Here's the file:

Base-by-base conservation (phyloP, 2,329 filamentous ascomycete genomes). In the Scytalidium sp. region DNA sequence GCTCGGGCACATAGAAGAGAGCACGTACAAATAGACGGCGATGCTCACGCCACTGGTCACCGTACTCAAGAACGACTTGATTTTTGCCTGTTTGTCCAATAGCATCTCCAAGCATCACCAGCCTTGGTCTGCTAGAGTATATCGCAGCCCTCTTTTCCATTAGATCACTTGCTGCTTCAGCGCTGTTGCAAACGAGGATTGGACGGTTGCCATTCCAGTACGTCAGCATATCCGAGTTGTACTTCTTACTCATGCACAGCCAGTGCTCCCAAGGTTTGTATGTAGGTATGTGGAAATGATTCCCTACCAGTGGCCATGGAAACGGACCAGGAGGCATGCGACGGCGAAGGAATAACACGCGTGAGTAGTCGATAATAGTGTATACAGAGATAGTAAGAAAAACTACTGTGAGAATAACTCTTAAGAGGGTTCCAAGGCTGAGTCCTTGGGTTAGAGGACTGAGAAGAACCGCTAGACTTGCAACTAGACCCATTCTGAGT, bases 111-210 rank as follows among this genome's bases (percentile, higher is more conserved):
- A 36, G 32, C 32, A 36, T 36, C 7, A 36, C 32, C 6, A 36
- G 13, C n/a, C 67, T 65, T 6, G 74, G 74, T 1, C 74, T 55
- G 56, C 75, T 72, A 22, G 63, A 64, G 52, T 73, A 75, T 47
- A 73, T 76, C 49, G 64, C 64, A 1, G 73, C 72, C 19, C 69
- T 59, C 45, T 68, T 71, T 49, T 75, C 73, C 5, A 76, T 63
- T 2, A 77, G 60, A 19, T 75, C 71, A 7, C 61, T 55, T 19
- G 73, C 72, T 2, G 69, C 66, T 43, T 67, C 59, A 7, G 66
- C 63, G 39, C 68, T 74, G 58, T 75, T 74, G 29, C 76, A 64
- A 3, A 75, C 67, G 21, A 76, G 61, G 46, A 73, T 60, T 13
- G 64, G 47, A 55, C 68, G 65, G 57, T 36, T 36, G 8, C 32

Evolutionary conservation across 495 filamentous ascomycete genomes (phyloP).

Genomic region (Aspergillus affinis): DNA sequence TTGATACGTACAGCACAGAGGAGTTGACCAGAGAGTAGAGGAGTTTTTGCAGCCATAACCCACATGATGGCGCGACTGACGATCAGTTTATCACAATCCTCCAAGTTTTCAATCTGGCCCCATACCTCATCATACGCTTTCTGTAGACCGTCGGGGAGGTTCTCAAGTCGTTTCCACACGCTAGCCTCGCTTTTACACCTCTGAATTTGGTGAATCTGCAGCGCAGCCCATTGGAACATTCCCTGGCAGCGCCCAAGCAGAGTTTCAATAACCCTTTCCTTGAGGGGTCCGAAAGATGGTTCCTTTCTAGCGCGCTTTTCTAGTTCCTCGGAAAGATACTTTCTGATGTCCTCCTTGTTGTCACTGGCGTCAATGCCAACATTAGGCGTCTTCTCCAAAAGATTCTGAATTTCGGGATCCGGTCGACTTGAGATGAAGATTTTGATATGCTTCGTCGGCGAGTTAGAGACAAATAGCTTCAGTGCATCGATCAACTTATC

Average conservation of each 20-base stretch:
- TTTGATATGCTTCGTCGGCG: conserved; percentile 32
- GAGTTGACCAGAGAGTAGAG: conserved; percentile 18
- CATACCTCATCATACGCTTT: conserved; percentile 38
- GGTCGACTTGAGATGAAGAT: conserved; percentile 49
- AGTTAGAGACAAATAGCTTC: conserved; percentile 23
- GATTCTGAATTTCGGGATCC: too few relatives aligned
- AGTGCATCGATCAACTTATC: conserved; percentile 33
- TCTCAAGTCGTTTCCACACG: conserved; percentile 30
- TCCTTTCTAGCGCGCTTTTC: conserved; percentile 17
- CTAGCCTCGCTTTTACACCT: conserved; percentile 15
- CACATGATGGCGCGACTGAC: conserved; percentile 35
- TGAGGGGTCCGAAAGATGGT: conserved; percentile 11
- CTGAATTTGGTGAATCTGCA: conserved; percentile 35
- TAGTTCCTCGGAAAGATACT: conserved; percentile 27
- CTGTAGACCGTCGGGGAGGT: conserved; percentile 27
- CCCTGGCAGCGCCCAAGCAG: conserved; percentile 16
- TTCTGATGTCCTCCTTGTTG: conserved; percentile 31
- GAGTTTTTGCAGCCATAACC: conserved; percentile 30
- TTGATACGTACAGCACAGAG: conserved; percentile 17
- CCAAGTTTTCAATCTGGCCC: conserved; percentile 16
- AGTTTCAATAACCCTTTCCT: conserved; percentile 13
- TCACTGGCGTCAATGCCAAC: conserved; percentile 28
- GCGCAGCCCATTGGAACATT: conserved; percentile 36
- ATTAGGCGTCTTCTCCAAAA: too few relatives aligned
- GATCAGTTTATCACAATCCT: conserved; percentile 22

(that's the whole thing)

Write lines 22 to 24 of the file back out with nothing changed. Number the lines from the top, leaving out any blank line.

- TCTCAAGTCGTTTCCACACG: conserved; percentile 30
- TCCTTTCTAGCGCGCTTTTC: conserved; percentile 17
- CTAGCCTCGCTTTTACACCT: conserved; percentile 15